Prior research on misconceptions in the rational numbers has been surveyed to identify a small set of problem types with proven effectiveness in eliciting evidence of misconceptions in learners. In addition to the problem types found from prior studies, other problem types have been included to examine how the approach can be extended. For each problem type a small item bank was created and these items were presented to the learners in test batteries of between four and ten questions. A multiplechoice format was used, with distractor choices included to elicit misconceptions, including those previously reported in prior research. The test batteries were presented in dedicated lessons to learners over four consecutive weeks to Grade 7 (school one) and Grade 8 (school two) classes from the participating schools. A number of test batteries were presented in each weekly session and, following the learners’ completion of each battery, feedback was provided to the learner with notes to help them reflect on their performance.
The focus of this study has been on diagnosis alone, rather than remediation, with the intention of building a base for producing valid evidence of the finegrained thinking of learners. This evidence can serve a variety of purposes, most significantly to inform the teacher on each learners’ stage of development in the specific microdomains. Each microdomain is a finegrained area of knowledge that is the basis for lessonsized teaching and learning, and which is highly suited to diagnostic assessment.
A finegrained theory of constructivist learning is introduced for positioning learners at a development stage in each microdomain. This theory of development stages is the foundation I have used to explore the role of diagnostic assessment as it may be used in future classroom activity. To achieve successful implementation into timeconstrained mathematics classrooms requires that diagnostic assessments are conducted as effectively and efficiently as possible. To meet this requirement, the following elements of diagnostic assessments were investigated: (1) Why are some questions better than others for diagnostic purposes? (2) How many questions need to be asked to produce valid conclusions? (3) To what extent is learner selfknowledge of item difficulty useful to identify learner thinking?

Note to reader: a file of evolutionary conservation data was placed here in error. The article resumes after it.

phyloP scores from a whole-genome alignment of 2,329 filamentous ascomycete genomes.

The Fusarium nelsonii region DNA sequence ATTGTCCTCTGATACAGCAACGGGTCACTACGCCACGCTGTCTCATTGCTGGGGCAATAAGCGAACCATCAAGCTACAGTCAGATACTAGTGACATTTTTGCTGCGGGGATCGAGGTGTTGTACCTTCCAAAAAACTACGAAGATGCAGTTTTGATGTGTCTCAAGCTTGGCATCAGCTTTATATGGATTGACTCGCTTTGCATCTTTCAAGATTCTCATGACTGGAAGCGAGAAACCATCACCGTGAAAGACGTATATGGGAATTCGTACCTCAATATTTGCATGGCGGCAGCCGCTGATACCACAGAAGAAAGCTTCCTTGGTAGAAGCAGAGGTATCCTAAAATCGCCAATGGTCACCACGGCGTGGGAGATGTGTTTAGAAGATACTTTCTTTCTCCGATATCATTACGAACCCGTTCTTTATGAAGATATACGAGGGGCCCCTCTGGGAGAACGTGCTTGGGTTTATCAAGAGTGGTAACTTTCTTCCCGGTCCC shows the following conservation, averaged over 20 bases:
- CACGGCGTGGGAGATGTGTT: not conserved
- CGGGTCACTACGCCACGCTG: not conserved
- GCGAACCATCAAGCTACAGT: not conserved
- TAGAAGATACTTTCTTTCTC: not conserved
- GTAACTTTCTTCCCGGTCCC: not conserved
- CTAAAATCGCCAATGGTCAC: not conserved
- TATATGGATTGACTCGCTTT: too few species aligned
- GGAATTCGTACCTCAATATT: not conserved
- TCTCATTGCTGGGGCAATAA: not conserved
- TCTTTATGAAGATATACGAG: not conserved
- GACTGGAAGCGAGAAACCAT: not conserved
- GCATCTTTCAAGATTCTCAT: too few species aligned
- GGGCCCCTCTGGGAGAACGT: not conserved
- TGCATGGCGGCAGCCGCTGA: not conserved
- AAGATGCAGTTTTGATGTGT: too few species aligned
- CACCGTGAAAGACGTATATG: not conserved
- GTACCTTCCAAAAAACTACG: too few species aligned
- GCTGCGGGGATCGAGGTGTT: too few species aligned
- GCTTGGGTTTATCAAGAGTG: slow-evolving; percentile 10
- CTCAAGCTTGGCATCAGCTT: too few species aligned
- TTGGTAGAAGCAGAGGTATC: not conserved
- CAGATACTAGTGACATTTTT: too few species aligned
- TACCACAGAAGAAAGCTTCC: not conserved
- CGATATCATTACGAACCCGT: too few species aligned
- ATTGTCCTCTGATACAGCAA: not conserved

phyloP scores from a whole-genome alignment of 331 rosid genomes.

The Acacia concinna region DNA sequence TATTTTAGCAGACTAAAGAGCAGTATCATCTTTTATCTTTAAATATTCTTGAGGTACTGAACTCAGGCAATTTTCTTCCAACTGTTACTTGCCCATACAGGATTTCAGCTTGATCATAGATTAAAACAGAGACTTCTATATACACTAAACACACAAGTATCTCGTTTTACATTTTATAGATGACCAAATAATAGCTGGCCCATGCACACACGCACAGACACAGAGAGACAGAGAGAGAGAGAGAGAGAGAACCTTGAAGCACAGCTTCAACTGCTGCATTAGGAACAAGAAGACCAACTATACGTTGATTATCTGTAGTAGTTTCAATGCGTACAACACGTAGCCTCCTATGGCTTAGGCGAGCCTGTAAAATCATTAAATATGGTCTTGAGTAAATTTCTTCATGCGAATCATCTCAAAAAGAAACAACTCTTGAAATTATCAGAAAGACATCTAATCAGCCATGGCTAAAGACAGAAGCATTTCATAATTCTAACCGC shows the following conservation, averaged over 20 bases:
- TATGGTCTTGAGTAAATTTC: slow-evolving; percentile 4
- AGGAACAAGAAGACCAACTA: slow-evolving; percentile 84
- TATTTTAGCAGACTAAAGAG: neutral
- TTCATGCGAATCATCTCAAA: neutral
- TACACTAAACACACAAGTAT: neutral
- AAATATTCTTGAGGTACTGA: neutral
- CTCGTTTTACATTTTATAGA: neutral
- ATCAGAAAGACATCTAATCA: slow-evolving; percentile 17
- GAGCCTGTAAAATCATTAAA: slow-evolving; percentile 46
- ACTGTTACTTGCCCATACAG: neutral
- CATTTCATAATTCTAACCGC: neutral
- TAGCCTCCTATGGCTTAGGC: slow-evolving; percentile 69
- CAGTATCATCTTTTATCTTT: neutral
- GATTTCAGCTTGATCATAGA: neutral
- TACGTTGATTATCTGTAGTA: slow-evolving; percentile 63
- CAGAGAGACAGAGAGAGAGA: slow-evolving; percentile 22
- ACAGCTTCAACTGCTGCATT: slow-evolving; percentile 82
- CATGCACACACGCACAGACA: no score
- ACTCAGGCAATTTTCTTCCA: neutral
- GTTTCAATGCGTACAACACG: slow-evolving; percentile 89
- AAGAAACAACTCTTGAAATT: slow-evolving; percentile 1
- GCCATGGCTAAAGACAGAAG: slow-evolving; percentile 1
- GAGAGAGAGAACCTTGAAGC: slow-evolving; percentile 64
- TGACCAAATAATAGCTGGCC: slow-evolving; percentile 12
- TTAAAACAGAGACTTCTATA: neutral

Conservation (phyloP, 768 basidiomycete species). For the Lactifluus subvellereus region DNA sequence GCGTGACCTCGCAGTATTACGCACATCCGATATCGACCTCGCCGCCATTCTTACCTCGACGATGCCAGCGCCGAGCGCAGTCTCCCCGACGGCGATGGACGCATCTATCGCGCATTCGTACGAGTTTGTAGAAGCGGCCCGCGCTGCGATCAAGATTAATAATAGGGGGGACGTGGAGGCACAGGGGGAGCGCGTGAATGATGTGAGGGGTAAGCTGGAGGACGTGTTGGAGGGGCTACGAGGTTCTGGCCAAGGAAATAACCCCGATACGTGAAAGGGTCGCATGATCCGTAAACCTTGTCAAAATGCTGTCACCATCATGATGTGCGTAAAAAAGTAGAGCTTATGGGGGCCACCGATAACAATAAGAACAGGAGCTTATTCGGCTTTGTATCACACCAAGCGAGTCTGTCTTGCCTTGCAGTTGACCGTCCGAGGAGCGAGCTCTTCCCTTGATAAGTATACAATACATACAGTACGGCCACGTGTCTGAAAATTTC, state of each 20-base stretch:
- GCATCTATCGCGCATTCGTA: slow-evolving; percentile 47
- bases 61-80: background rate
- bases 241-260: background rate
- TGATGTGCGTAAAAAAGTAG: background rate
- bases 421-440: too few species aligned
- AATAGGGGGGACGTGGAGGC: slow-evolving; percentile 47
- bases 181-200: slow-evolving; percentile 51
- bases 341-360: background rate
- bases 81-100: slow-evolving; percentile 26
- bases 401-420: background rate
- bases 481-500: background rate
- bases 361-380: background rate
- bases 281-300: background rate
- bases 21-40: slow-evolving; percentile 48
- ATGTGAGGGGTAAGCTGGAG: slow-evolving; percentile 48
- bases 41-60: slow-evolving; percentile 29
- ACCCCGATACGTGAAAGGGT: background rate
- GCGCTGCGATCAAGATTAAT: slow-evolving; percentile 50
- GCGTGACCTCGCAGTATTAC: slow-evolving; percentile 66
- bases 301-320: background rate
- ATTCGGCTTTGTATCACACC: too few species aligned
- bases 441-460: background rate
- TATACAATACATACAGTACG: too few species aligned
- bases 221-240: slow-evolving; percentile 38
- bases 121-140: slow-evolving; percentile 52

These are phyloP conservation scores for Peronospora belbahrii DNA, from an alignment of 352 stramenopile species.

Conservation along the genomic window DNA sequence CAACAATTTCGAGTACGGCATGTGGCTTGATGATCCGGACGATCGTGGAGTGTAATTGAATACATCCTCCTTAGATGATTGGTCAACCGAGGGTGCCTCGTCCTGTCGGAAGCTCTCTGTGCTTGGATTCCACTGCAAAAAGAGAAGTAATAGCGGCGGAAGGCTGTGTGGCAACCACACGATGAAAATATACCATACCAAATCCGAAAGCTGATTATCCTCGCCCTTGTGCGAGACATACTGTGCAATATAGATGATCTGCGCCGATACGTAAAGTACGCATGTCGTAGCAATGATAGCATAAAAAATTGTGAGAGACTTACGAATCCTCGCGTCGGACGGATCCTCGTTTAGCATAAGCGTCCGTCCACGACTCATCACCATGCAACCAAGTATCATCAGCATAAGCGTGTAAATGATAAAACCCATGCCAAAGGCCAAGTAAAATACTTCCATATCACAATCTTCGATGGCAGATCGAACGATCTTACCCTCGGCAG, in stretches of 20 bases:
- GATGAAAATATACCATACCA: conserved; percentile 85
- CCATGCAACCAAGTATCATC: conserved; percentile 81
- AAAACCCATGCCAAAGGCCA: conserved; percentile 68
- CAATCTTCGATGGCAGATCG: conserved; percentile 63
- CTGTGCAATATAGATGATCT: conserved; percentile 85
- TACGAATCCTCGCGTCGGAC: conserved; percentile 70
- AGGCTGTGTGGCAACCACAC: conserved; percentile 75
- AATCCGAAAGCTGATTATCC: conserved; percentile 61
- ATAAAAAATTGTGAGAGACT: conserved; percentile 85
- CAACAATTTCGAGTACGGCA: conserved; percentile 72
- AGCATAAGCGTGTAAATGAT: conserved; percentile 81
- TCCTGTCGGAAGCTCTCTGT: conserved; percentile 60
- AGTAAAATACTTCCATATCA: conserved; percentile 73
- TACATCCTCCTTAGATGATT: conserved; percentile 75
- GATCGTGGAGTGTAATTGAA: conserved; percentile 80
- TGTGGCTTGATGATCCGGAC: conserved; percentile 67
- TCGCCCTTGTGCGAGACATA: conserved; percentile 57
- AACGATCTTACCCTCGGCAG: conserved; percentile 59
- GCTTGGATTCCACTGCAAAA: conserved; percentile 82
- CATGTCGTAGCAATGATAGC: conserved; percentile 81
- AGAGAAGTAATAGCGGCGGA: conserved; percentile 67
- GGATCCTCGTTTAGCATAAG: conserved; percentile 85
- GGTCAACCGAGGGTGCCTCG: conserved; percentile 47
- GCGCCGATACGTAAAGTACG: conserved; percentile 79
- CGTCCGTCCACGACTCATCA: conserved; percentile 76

A Rasch modeling approach was used for analyzing the data, and this was applied in a novel way by measuring the construct of the learners’ propensity to select a distractor for a misconception, as distinct from the common application of Rasch to measure learner ability. To accommodate multiple possible misconceptions used by a learner, parallel Rasch analyses were performed to determine the likely causes of learner mistakes. These analyses were used to then identify which questions appeared to be better for diagnosis.
The results produced clear evidence that some questions are far better diagnostic discriminators than others for specific misconceptions, but failed to identify the detailed rules which govern this behavior, with the conclusion that to determine these would require a far larger research population. The results also determined that the number of such good diagnostic questions needed is often surprisingly low, and in some cases a single question and response is sufficient to infer learner thinking. The results show promise for a future in which Webbased diagnostic assessments are a daily part of classroom practice. However, there appears to be no
additional benefit in gathering subjective selfknowledge from the learners, over using the
objective test item results alone.
Keywords: diagnostic assessment; rational numbers; common fractions; decimal numbers;
decimal fractions; misconceptions; Rasch models; WorldWide Web; Webbased assessment;
computerbased assessments; formative assessment; development stages; learning trajectories.

8 
Visualisation, navigation and mathematical perception : a visual notation for rational numbers mod 1Tolmie, Julie. January 2000 (has links)
No description available.

9 
Visualisation, navigation and mathematical perception : a visual notation for rational numbers mod 1 /Tolmie, Julie. January 2000 (has links)
Thesis (Ph.D.)Australian National University, 2000.

10 
A Development of the Real Number System by Means of Nests of Rational IntervalsWilliams, Mack Lester January 1949 (has links)
The system of rational numbers can be extended to the real number system by several methods. In this paper, we shall extend the rational number system by means of rational nests of intervals, and develop the elementary properties of the real numbers obtained by this extension.